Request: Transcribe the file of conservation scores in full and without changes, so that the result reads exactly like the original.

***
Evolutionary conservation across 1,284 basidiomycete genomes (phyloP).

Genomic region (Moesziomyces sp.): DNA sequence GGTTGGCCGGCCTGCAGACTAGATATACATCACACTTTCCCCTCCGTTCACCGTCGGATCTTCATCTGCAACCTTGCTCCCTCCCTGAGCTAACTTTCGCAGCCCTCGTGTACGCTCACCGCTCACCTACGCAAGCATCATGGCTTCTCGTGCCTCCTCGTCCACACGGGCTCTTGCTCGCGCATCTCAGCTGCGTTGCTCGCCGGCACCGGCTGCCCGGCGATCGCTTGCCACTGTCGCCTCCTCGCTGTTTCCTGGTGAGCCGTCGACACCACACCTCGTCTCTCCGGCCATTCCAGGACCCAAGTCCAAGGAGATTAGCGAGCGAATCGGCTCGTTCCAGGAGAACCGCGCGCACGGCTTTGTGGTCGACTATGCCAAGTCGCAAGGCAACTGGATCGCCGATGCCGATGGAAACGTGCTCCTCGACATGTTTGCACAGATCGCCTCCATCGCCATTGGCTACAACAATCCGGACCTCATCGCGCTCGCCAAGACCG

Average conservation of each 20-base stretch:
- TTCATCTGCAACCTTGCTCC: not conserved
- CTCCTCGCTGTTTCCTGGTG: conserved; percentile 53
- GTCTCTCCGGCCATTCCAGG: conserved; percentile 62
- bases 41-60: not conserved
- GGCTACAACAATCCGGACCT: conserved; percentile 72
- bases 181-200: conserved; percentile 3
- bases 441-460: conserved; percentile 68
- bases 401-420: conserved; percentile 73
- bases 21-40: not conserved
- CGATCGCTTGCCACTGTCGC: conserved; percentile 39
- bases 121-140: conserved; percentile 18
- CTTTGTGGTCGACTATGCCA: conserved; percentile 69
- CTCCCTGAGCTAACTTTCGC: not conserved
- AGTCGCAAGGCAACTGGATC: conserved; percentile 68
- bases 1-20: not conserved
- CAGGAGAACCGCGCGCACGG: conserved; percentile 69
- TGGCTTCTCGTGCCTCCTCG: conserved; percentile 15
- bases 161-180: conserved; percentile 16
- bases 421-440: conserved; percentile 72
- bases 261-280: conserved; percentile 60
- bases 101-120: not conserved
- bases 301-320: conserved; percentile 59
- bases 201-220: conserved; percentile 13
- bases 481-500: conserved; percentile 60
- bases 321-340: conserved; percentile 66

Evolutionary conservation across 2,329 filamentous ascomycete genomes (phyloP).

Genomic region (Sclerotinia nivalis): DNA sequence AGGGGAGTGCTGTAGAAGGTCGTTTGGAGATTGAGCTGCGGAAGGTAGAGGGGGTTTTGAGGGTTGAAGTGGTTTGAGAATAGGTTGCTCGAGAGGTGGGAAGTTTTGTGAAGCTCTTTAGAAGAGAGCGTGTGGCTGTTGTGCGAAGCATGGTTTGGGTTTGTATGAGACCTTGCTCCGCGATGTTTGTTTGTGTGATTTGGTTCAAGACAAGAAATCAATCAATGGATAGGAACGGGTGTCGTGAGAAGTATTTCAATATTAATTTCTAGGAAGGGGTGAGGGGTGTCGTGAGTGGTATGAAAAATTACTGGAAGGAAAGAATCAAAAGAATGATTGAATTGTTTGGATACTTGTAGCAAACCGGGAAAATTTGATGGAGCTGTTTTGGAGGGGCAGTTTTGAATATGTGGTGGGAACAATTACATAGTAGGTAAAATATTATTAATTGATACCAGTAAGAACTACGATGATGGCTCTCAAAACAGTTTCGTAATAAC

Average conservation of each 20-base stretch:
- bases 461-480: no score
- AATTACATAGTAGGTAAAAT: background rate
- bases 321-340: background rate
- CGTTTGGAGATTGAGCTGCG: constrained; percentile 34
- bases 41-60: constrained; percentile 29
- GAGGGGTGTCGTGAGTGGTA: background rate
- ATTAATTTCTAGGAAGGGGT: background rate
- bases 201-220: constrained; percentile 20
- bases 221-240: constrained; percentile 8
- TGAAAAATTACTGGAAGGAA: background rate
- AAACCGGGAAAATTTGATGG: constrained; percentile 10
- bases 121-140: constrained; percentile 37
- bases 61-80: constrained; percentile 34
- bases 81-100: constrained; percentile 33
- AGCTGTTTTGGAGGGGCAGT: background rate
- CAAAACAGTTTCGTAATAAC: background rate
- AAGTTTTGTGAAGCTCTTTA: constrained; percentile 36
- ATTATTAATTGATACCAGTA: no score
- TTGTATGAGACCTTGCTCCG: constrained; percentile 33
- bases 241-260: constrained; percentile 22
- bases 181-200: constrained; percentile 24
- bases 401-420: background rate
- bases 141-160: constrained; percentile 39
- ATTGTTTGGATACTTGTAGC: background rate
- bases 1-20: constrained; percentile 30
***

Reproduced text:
Evolutionary conservation across 1,284 basidiomycete genomes (phyloP).

Genomic region (Moesziomyces sp.): DNA sequence GGTTGGCCGGCCTGCAGACTAGATATACATCACACTTTCCCCTCCGTTCACCGTCGGATCTTCATCTGCAACCTTGCTCCCTCCCTGAGCTAACTTTCGCAGCCCTCGTGTACGCTCACCGCTCACCTACGCAAGCATCATGGCTTCTCGTGCCTCCTCGTCCACACGGGCTCTTGCTCGCGCATCTCAGCTGCGTTGCTCGCCGGCACCGGCTGCCCGGCGATCGCTTGCCACTGTCGCCTCCTCGCTGTTTCCTGGTGAGCCGTCGACACCACACCTCGTCTCTCCGGCCATTCCAGGACCCAAGTCCAAGGAGATTAGCGAGCGAATCGGCTCGTTCCAGGAGAACCGCGCGCACGGCTTTGTGGTCGACTATGCCAAGTCGCAAGGCAACTGGATCGCCGATGCCGATGGAAACGTGCTCCTCGACATGTTTGCACAGATCGCCTCCATCGCCATTGGCTACAACAATCCGGACCTCATCGCGCTCGCCAAGACCG

Average conservation of each 20-base stretch:
- TTCATCTGCAACCTTGCTCC: not conserved
- CTCCTCGCTGTTTCCTGGTG: conserved; percentile 53
- GTCTCTCCGGCCATTCCAGG: conserved; percentile 62
- bases 41-60: not conserved
- GGCTACAACAATCCGGACCT: conserved; percentile 72
- bases 181-200: conserved; percentile 3
- bases 441-460: conserved; percentile 68
- bases 401-420: conserved; percentile 73
- bases 21-40: not conserved
- CGATCGCTTGCCACTGTCGC: conserved; percentile 39
- bases 121-140: conserved; percentile 18
- CTTTGTGGTCGACTATGCCA: conserved; percentile 69
- CTCCCTGAGCTAACTTTCGC: not conserved
- AGTCGCAAGGCAACTGGATC: conserved; percentile 68
- bases 1-20: not conserved
- CAGGAGAACCGCGCGCACGG: conserved; percentile 69
- TGGCTTCTCGTGCCTCCTCG: conserved; percentile 15
- bases 161-180: conserved; percentile 16
- bases 421-440: conserved; percentile 72
- bases 261-280: conserved; percentile 60
- bases 101-120: not conserved
- bases 301-320: conserved; percentile 59
- bases 201-220: conserved; percentile 13
- bases 481-500: conserved; percentile 60
- bases 321-340: conserved; percentile 66

Evolutionary conservation across 2,329 filamentous ascomycete genomes (phyloP).

Genomic region (Sclerotinia nivalis): DNA sequence AGGGGAGTGCTGTAGAAGGTCGTTTGGAGATTGAGCTGCGGAAGGTAGAGGGGGTTTTGAGGGTTGAAGTGGTTTGAGAATAGGTTGCTCGAGAGGTGGGAAGTTTTGTGAAGCTCTTTAGAAGAGAGCGTGTGGCTGTTGTGCGAAGCATGGTTTGGGTTTGTATGAGACCTTGCTCCGCGATGTTTGTTTGTGTGATTTGGTTCAAGACAAGAAATCAATCAATGGATAGGAACGGGTGTCGTGAGAAGTATTTCAATATTAATTTCTAGGAAGGGGTGAGGGGTGTCGTGAGTGGTATGAAAAATTACTGGAAGGAAAGAATCAAAAGAATGATTGAATTGTTTGGATACTTGTAGCAAACCGGGAAAATTTGATGGAGCTGTTTTGGAGGGGCAGTTTTGAATATGTGGTGGGAACAATTACATAGTAGGTAAAATATTATTAATTGATACCAGTAAGAACTACGATGATGGCTCTCAAAACAGTTTCGTAATAAC

Average conservation of each 20-base stretch:
- bases 461-480: no score
- AATTACATAGTAGGTAAAAT: background rate
- bases 321-340: background rate
- CGTTTGGAGATTGAGCTGCG: constrained; percentile 34
- bases 41-60: constrained; percentile 29
- GAGGGGTGTCGTGAGTGGTA: background rate
- ATTAATTTCTAGGAAGGGGT: background rate
- bases 201-220: constrained; percentile 20
- bases 221-240: constrained; percentile 8
- TGAAAAATTACTGGAAGGAA: background rate
- AAACCGGGAAAATTTGATGG: constrained; percentile 10
- bases 121-140: constrained; percentile 37
- bases 61-80: constrained; percentile 34
- bases 81-100: constrained; percentile 33
- AGCTGTTTTGGAGGGGCAGT: background rate
- CAAAACAGTTTCGTAATAAC: background rate
- AAGTTTTGTGAAGCTCTTTA: constrained; percentile 36
- ATTATTAATTGATACCAGTA: no score
- TTGTATGAGACCTTGCTCCG: constrained; percentile 33
- bases 241-260: constrained; percentile 22
- bases 181-200: constrained; percentile 24
- bases 401-420: background rate
- bases 141-160: constrained; percentile 39
- ATTGTTTGGATACTTGTAGC: background rate
- bases 1-20: constrained; percentile 30